Re: [secdir] review of draft-ietf-dnsext-dnssec-gost-05

Stephen Kent <> Tue, 09 February 2010 21:10 UTC

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Date: Tue, 9 Feb 2010 16:11:56 -0500
To: Basil Dolmatov <>
From: Stephen Kent <>
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Cc: Andrew Sullivan <>, Ralph Droms <>,,
Subject: Re: [secdir] review of draft-ietf-dnsext-dnssec-gost-05
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Sorry that I seem to have lost your message in my inbox for a while. 
Replies inline below.

>Yes, we do disagree in principles (see below).
>>The question for both DNSSEC and SIDR/RPKI is how many algorithms 
>>relying parties MUST/SHOULD be
>I wondered why MUST and SHOULD are quoted together. I thought that 
>it is two _different_ modal verbs with _different_ meaning and 
>_different_ implementation demands.

SHOULD is MUST with an allowance for "carefully weighed" exceptions. 
Both indicate that a compliant implementation ought to have code that 
supports the referenced feature. In this case, that would be code to 
support GOST algs.

>>I believe that the situation for DNESEC is equivalent, i.e., 
>>imposing a requirement (via MUST or SHOULD) to support more than a 
>>current and next set of algorithms is not justifiable.
>The situation in DNSSec is entirely different from SIDR:
>>Comparing to DNS the IDR ideology is entirely different: DNS is 
>>wholistic and united service, but main IDR principle is the 
>>independence of routing decisions for any given AS.
>The way that was chosen by SIDR developers is demanding to invent 
>some methods and technologies to prevent network from being split.
>Thank you, Steve, you proposed one of the possible technologies 
>which makes that possible (at least makes a forthcoming split more 
>or less implicit).
>That does not mean that this technology is the _good_ one. It means 
>that for the given set of circumstances this solution is 
>_the_only_possible_ one.

The local TA management capability that I have described for SIDR is 
intended to deal with the general problem of an RP (or a sovereign 
entity) wanting to create and manage a local view of the RPKI.  It is 
not primarily designed to accommodate national algorithms, although 
it can be used for that was well.

>So, I quit the discussion in SIDR, not because of I was satisfied 
>with the technology and solutions, but because of I have understood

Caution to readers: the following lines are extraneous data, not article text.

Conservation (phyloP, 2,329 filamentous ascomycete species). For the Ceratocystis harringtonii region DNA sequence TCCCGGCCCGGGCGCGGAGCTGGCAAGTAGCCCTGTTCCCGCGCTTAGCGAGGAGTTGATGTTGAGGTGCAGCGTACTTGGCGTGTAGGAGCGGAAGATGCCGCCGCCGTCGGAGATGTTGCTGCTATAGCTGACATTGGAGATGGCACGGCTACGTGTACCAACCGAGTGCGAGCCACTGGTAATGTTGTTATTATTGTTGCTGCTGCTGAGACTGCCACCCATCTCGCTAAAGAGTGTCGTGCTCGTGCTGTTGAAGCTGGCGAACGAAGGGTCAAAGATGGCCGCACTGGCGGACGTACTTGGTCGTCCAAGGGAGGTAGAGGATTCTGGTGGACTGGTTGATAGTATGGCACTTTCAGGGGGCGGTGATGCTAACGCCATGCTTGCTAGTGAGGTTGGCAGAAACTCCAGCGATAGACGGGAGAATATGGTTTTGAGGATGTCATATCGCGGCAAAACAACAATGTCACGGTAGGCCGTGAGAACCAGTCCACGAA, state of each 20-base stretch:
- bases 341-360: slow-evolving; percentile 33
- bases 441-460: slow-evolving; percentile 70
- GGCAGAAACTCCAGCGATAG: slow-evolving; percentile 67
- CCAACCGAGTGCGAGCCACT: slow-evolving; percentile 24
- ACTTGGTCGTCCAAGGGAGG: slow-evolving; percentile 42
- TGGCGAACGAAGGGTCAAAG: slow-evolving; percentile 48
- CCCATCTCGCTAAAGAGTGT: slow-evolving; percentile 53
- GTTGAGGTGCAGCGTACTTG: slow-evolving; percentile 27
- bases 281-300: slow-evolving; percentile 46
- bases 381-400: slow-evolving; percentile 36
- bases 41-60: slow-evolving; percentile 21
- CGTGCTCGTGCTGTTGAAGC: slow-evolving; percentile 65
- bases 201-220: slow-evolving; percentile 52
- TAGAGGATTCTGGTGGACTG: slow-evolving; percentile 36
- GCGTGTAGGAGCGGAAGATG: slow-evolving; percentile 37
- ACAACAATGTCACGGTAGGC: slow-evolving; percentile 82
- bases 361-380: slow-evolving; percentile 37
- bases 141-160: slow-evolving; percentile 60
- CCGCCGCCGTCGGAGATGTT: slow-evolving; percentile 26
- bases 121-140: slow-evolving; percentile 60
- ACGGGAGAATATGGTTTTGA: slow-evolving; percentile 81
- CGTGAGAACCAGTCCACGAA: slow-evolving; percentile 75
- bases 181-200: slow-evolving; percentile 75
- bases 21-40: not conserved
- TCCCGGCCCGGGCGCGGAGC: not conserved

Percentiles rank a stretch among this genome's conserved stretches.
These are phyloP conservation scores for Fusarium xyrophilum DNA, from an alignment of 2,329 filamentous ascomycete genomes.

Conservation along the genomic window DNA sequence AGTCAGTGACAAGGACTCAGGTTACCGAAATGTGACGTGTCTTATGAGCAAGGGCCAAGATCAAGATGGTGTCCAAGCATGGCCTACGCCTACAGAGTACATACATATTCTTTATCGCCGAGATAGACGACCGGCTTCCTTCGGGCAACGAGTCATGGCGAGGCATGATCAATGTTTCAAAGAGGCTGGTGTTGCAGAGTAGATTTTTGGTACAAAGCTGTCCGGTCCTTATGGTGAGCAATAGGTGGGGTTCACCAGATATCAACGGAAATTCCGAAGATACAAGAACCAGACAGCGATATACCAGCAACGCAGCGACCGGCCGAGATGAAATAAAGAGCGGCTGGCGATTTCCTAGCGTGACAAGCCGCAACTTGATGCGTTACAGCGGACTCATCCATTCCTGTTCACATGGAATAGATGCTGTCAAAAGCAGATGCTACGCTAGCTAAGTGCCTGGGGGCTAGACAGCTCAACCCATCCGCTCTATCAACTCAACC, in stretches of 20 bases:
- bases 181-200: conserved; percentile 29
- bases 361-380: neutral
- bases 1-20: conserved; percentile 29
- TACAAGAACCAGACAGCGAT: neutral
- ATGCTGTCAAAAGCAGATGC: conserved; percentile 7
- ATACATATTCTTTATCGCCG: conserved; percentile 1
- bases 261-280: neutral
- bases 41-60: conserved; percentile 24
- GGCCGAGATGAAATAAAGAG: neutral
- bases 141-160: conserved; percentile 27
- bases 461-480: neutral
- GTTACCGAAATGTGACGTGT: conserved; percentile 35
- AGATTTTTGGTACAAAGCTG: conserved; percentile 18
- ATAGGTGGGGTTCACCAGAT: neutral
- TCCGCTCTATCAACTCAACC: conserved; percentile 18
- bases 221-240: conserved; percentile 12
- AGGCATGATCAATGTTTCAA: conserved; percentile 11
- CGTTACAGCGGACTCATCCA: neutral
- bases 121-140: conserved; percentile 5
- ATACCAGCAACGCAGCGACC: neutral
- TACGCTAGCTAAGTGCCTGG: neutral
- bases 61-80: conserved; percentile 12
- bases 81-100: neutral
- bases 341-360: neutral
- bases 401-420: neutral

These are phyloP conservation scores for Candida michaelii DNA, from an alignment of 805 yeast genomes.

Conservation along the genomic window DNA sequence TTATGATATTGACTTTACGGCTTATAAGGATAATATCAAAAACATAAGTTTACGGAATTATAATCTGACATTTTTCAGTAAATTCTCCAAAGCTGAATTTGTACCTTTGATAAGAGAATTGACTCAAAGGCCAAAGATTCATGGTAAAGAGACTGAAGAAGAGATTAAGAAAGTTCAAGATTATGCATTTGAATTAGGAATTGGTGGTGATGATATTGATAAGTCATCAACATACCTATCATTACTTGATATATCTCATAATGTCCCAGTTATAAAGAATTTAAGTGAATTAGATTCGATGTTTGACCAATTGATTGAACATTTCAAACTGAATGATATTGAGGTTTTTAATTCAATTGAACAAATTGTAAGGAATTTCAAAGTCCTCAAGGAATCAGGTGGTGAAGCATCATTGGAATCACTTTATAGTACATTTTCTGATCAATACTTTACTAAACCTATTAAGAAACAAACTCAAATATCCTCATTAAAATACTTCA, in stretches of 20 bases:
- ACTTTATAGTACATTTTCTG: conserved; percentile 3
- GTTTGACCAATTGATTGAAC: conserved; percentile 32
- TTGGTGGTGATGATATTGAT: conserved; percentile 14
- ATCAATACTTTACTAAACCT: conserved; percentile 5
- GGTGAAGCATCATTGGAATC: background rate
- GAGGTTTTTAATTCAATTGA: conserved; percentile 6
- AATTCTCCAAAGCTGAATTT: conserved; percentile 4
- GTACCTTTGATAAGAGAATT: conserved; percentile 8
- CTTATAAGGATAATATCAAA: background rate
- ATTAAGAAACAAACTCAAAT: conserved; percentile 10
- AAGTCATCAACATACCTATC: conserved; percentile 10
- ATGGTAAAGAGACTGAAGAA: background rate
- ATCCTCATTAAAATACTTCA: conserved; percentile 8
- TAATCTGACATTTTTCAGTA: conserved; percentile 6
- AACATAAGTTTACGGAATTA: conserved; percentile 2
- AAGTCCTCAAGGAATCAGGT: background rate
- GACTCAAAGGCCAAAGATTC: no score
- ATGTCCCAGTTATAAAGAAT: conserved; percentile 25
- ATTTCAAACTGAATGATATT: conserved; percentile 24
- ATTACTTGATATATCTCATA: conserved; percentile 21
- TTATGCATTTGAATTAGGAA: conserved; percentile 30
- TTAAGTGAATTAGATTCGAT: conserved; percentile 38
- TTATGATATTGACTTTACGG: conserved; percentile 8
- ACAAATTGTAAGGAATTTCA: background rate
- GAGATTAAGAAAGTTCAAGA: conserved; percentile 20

>how I could maintain network interoperability even with this rigid 
>technology and have had more urgent tasks to perform.
>I kindly ask to all participating parties do not try to castrate 
>flexible protocol design of DNSSec to the SIDR/RPKI rigid approach.

Oh, "castrate" seems like a pretty harsh term to use :-). Both the 
RPKI and DNSSEC are flexible protocols.  We're debating the issue of 
how broad a set of algorithms MUST/SHOULD be supported by RPs, which 
is an architectural (and political)  issue.

>>It imposes unacceptable costs on resolvers (analogous to RPs in the 
>>RPKI context)
>RPs - are not resolver analogues, but this is for another discussion.


>>and may have adverse secruity implications. Such externalization of 
>>costs is a fundamentally bad approach, one that the IETF tries to 
>>avoid in analogous contexts in all areas.
>Here is another difference od DNSSec from SIDR - most of the 
>software is open-source in DNSSec, so costs have been already 
>distributed evenly.
>As for proprietary realisations it seems to me the maintaining of 
>the cost/profit balance is the task of the management of the given 
>enterprise, and I am sure that they will do their work well.

We disagree on the nature of how costs may accrue.

>>It is fine for DNSEXT to allocate algorithm IDs to national 
>>algorithms like GOST, but it is not appropriate to mandate their 
>>support, for the reasons cited in my review.
>I do agree that MUST set of algorithms should be very narrow and 
>limited generally speaking to those algorithms by which root zone is 

I'm glad we agree on this. Since SHOULD is only a slightly-diminished 
form of MUST, ...

>As for the other algorithms, it seems to me that the main goal of 
>DNS system is the providing integral name service resolution. If one 
>have to perform some additional steps (install different resolver 
>software, include something and something) just to get access to the 
>network names on some part of the world, then the obvious next step 
>will be to point this different resolver to another root of the tree.

Some might interpret this as a threat, even though I'm sure you 
didn't mean it that way.

>Maybe this is the way the DNS system will develop, but now I think 
>that the some effort to keep the DNS system united is justified.

Unified is a goal we both agree upon, but mandated support for 
national algorithms is NOT a unifying principle, it is a Balkanizing 
principle (if you'll pardon the term).